Use this URL to cite or link to this record in EThOS: http://ethos.bl.uk/OrderDetails.do?uin=uk.bl.ethos.596458
Title: Development of human recombinant MT1-MMP antibodies for the diagnosis and treatment of cancer
Author: Basu, B. J.
Awarding Body: University of Cambridge
Current Institution: University of Cambridge
Date of Award: 2009
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Abstract:
MT1-MMP domains were expressed and purified as Calmodulin (CaM)-tagged recombinant proteins to serve as targets for identification of specific antibodies. V(ariable) domain phage display techniques were employed to isolate single chain V domain antibody fragments (scFvs) against MT1-MMP hemopexin domain from a naïve human V gene library. Following 3 rounds of phage selection using solid phase panning, unique antibody clones were identified that are specific for MT1-MMP and do not react with soluble MMPs. Sequencing of the V genes and epitope mapping studies by surface plasmon resonance identified two lead scFvs, CHA and CHL that recognised different epitopes on MT1-MMP. The V gene segments from these scFvs were sub-cloned for expression and purification using a Drosophila S2 expression system. Affinity measurements by ELISA and surface plasmon resonance technology (BIAcore) revealed an equilibrium dissociation constant (KD) of 10 nM for CHA and 170 nM for CHL. There is 99.5% sequence homology at the amino acid level between human and murine MT1-MMP hemopexin domain, and equal binding of the scFvs to the recombinant hemopexin domains of both species is observed. Immunofluorescence studies showed binding of both CHA and CHL antibodies to membrane-expressed MT1-MMP on cancer cell-lines. In addition, the antibodies modified binding of recombinant MT1-MMP hemopexin domain to Type I collagen by competition ELISA. Antibody CHA also showed functional effects in cell-based assays that evaluate MT1-MMP function such as Type I collagen degradation and shedding of the adhesion molecule CD44 by HT1080 fibrosarcoma cells over-expressing MT1-MMP. Moreover CHA inhibited invasion of HT1080 cells through Type I collagen in two-dimensional assays.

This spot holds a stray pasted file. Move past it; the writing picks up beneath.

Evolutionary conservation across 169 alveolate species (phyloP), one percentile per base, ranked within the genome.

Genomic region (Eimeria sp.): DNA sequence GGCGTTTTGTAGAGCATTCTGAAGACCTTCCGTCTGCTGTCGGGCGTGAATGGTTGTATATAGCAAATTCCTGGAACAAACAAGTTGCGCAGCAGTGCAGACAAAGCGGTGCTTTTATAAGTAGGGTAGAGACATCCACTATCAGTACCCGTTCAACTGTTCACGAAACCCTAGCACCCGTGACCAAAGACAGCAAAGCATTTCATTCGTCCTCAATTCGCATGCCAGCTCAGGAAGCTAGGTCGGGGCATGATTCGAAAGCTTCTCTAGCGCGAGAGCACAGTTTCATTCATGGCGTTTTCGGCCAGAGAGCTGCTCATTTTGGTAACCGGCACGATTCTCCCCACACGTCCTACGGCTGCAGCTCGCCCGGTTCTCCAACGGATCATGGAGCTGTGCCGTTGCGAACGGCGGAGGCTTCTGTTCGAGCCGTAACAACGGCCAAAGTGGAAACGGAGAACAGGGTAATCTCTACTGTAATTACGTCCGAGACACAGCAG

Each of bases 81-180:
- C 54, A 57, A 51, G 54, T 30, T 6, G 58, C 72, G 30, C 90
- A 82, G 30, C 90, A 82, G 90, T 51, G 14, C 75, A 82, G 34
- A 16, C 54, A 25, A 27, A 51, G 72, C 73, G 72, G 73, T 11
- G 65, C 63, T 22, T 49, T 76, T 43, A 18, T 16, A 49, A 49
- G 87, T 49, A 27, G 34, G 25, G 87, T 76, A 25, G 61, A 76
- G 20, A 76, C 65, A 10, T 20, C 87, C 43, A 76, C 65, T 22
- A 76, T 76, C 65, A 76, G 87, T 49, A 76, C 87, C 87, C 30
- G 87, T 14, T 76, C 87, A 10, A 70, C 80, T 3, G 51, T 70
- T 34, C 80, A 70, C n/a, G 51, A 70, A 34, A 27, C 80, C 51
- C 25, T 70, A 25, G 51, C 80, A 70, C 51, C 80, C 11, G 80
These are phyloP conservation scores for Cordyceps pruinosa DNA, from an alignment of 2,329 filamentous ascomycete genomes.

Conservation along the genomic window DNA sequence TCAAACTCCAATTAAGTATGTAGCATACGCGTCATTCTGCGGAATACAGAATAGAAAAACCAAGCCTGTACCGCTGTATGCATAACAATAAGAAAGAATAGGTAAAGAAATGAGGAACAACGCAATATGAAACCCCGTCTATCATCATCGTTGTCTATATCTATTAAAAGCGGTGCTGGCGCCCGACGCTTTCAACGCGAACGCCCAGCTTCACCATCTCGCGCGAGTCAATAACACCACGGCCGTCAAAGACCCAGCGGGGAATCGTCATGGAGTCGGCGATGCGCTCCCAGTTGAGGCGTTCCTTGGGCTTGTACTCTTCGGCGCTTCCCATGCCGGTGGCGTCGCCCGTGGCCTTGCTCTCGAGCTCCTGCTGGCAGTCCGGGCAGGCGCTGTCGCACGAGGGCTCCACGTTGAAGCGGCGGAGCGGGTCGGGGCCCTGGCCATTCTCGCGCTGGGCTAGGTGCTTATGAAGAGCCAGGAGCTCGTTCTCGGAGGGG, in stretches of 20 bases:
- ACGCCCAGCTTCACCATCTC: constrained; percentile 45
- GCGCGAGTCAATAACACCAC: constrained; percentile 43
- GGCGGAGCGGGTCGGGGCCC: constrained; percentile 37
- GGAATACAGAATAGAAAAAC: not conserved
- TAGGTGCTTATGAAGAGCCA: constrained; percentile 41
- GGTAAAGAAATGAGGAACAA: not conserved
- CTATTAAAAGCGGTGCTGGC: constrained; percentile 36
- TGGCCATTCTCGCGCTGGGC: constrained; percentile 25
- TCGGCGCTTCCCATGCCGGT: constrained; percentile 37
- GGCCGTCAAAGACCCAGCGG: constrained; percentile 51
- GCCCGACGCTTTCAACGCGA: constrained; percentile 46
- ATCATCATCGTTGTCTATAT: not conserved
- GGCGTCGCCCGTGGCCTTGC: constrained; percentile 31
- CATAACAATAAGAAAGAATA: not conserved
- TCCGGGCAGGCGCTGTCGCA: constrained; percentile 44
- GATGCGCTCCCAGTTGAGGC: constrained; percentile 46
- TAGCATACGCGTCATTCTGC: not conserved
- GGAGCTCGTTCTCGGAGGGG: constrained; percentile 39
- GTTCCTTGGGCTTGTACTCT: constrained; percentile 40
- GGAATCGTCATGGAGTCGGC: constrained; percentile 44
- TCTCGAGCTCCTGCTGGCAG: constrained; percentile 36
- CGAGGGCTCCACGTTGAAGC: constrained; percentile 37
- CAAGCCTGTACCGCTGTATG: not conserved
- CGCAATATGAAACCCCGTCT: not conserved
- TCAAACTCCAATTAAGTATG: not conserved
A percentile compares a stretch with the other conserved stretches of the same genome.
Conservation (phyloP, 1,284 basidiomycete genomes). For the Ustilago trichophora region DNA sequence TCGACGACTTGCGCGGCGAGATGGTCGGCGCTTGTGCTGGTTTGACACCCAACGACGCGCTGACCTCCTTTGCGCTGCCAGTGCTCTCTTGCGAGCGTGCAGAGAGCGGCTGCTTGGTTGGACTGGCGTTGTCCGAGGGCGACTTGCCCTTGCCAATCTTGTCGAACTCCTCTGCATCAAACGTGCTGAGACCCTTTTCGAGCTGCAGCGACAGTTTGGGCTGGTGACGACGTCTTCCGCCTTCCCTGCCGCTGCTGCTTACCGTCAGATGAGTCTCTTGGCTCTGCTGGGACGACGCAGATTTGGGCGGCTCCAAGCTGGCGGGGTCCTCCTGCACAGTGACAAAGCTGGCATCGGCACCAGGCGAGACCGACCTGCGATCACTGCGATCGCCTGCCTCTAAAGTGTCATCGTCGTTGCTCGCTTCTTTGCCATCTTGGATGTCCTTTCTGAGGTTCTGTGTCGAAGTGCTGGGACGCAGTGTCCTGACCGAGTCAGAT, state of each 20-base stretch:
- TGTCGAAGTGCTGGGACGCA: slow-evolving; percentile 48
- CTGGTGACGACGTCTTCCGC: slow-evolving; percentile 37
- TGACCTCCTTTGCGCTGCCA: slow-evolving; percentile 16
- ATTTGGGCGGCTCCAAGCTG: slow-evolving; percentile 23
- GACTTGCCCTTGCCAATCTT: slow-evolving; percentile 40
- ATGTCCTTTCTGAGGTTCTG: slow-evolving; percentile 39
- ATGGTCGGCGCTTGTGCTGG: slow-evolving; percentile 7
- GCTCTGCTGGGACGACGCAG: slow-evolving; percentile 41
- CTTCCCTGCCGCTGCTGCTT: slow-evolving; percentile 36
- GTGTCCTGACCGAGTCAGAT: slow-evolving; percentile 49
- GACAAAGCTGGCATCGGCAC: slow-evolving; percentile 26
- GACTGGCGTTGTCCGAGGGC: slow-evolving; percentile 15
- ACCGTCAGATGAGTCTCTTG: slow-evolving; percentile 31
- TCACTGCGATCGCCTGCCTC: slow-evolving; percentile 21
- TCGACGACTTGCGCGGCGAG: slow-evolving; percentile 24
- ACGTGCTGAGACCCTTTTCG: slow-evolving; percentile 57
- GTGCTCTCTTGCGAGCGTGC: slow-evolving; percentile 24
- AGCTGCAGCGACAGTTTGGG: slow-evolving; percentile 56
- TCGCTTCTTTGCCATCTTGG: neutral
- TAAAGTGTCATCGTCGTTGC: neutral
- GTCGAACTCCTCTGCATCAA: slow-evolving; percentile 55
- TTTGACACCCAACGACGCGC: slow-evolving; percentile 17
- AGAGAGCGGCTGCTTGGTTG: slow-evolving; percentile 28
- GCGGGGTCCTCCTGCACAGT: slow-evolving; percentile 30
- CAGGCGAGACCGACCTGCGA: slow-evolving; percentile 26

Supervisor: Not available Sponsor: Not available
Qualification Name: Thesis (Ph.D.) Qualification Level: Doctoral
EThOS ID: uk.bl.ethos.596458  DOI: Not available
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